This is how a certain way of life (urban, rural, “green”, secular, healthy, slowly food) is created and set, which is offered to an ordinary person as an ideal and model. In addition, value preferences and behavioral models are accented through individual points that are purposefully emphasized in various reality projects. For example, presenters, heroes of programs create certain connotations for spices, products, recipes, dishes. Cinnamon is warmth and a feeling of home, comfort; greens of spinach, mint, leaf celery, parsley is the taste of freshness and a sense of joy, fullness of a healthy life; raspberries, strawberries is the taste of sweetness and feelings of pleasure, happiness, family vacations with children, romantic mood; vanillin is refinement in everything and refinement of the atmosphere; graceful fruit bowls are a sign of a sincere friendly/love meeting; a large dish is a sign of a family holiday, a party of a cheerful company of friends; chocolate cake with creamy cherry or strawberry filling is dessert for Valentine’s Day, pasta options is family dinner. This is reinforced both through verbal repetition, and through a kind of careless, fleeting glance of the camera at products, spices, objects, flowers, glancing around the kitchen, living room in such a way as to create from fragments a hint of a holistic, flawless and harmonious world. The design of the table, choice of dishes, places for breakfast/lunch/dinner/picnic/party are thoroughly commented on by the hosts, guests, heroes. It sets and gently promotes value images of places and situations. Scaling, abrupt or smooth change with the help of playing with plans, cadres of the images of the face, hands of the host, products, cooking process, dishes, combined with constant explanations of the hosts, guests create the sensation of simultaneously stable, pleasant, familiar and newly discovered through the nuances and images of tastes and smells of the world. Additionally they fill him with strangely elusive memories of things, emotions, smells, tastes, and strongly seduce him with the desire to repeat/embody all this in life. In this regard, the montage of media text also plays a key role. In this regard, the montage of media text also plays a key role. Similar techniques are actively used in lifestyle genre varieties dedicated to home design, the art of make-up, a healthy lifestyle, fashion for small houses, vintage kitchens and the ability to make and restore furniture. It is apparently that advertising and PR of goods and services are gently and carefully interwoven into these programs through an emphasis on comfort, beauty, usefulness of a particular thing, device, spice, product. There is no obvious deception or forgery here, but this does not mean that there are no fake information and manipulations in these programs.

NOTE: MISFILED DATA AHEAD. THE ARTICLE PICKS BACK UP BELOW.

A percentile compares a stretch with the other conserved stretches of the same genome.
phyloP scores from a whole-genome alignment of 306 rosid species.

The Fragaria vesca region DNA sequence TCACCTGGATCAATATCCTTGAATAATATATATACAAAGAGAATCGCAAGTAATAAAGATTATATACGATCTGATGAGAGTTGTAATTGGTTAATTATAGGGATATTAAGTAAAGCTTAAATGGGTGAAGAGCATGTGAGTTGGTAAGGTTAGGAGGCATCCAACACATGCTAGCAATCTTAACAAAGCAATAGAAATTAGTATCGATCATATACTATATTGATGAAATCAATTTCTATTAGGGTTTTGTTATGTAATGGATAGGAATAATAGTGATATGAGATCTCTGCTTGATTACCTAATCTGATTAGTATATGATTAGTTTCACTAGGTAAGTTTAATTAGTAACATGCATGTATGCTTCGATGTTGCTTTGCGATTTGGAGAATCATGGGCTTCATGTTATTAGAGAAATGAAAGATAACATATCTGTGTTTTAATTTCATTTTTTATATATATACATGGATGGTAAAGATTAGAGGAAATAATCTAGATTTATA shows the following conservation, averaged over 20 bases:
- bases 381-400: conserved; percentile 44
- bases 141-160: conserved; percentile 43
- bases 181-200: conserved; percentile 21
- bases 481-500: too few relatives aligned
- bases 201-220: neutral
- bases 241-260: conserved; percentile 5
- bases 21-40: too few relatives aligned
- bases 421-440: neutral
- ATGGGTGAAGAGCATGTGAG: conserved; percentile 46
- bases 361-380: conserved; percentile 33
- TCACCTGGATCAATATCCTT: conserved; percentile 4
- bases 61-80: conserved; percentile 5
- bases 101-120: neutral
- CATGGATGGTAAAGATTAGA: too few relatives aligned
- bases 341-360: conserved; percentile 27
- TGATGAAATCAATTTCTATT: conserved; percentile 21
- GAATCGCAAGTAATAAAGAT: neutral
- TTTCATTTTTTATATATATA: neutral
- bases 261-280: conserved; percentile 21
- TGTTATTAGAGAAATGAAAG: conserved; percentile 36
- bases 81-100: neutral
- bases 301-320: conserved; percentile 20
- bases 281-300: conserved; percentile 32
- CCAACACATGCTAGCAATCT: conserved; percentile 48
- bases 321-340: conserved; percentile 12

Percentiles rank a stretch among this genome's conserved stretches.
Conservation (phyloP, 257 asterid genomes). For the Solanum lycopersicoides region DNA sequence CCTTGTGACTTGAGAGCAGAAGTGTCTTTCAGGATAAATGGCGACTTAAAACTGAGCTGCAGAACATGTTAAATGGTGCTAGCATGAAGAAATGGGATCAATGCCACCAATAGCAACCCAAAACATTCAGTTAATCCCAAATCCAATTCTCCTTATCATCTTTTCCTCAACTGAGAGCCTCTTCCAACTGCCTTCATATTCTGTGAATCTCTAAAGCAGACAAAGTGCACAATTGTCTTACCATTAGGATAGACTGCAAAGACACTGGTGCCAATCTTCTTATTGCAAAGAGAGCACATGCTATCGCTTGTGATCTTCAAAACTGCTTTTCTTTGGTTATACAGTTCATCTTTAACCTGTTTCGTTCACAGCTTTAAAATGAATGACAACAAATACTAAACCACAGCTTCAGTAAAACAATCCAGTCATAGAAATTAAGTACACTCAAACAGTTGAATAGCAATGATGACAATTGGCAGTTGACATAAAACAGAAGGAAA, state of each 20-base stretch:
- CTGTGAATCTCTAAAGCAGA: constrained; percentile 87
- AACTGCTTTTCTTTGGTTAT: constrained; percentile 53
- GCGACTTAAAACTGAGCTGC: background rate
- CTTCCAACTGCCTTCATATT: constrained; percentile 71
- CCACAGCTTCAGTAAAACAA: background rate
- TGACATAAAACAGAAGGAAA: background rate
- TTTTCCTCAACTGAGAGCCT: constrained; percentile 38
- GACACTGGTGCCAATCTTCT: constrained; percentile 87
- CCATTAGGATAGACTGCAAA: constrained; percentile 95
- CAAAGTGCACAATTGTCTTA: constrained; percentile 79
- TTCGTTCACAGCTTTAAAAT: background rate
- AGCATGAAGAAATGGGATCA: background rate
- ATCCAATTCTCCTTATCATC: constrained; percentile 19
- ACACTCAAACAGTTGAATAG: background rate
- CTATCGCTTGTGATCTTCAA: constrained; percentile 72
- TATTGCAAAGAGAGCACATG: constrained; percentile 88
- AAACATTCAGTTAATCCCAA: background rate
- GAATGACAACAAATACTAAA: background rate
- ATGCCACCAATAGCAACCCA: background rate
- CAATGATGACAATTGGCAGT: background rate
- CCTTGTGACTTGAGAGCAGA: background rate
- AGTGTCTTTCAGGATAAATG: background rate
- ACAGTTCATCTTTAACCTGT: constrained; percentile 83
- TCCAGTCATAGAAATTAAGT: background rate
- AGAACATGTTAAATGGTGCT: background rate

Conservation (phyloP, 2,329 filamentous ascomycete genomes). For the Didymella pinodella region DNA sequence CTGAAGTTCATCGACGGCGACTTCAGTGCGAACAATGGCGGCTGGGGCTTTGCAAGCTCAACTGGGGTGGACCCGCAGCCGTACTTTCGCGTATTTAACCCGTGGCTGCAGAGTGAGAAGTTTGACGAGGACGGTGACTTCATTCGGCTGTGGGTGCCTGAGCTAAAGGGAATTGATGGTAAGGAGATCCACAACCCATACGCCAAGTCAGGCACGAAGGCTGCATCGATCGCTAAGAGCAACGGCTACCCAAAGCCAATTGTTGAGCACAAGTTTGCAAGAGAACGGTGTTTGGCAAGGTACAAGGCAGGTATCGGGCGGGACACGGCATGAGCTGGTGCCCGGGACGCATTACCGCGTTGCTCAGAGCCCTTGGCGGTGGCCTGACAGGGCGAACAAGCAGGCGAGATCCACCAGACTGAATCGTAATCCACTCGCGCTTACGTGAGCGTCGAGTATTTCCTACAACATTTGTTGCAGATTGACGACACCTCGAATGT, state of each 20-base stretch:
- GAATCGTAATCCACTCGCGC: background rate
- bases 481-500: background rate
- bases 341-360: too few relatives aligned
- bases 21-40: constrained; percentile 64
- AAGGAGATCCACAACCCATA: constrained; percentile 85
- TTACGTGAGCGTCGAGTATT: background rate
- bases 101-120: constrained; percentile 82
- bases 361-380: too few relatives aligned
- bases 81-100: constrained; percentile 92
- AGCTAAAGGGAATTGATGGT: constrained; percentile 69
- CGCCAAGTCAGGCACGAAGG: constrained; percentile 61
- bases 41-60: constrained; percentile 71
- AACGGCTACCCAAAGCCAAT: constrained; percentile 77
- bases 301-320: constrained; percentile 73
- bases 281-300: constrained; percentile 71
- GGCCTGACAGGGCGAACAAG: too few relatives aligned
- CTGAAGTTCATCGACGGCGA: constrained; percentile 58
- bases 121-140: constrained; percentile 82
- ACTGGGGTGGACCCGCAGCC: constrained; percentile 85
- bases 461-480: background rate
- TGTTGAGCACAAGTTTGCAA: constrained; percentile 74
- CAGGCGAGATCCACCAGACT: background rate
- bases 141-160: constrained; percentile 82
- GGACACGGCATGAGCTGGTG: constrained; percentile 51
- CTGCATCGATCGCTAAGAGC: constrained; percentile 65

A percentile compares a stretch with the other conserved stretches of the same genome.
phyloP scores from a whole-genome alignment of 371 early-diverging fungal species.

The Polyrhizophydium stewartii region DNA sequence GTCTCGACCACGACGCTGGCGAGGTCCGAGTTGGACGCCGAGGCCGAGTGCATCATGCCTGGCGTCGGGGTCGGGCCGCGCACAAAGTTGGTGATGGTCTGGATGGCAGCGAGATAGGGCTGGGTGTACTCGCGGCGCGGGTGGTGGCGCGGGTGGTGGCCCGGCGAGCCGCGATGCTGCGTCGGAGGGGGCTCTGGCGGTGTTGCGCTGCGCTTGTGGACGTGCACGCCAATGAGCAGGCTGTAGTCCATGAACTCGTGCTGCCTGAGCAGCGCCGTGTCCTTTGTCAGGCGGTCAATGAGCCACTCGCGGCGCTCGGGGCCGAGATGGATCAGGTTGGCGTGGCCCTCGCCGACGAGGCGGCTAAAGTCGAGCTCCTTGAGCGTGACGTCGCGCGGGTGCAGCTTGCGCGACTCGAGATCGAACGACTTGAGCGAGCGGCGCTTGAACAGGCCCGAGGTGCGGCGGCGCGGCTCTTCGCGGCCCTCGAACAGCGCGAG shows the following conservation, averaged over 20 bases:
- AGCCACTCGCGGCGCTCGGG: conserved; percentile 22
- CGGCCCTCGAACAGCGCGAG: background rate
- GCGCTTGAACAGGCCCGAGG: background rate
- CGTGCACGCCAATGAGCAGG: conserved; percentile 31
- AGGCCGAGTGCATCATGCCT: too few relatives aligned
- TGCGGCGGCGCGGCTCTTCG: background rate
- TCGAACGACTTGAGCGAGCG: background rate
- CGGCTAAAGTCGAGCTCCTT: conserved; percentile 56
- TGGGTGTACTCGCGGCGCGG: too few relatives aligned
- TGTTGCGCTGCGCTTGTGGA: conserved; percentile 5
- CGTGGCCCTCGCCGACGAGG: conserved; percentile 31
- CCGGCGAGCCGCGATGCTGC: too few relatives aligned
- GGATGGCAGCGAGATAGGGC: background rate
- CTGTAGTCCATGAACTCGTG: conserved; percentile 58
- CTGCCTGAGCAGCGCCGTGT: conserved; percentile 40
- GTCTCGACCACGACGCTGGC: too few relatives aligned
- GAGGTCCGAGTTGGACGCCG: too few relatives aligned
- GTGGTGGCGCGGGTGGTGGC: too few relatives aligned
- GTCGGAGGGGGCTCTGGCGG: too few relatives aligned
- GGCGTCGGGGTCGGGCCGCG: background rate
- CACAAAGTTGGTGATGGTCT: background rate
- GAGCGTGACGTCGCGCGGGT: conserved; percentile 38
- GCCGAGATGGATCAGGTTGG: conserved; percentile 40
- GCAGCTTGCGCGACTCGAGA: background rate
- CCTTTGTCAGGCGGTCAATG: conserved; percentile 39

An ordinary person falls under the influence of that information that he cannot, even with a critical attitude, actualize with a binary system true/false. On the one hand, there is nothing deceiving, fake in taste such as of cinnamon, chili, frittata from zucchini, bacon baked with maple syrup or a tiny house, a wedding dress from a famous couturier. This is not deception or fake information. This, as emphasized in the programs, is being a matter of personal taste/choice/favorite preferences.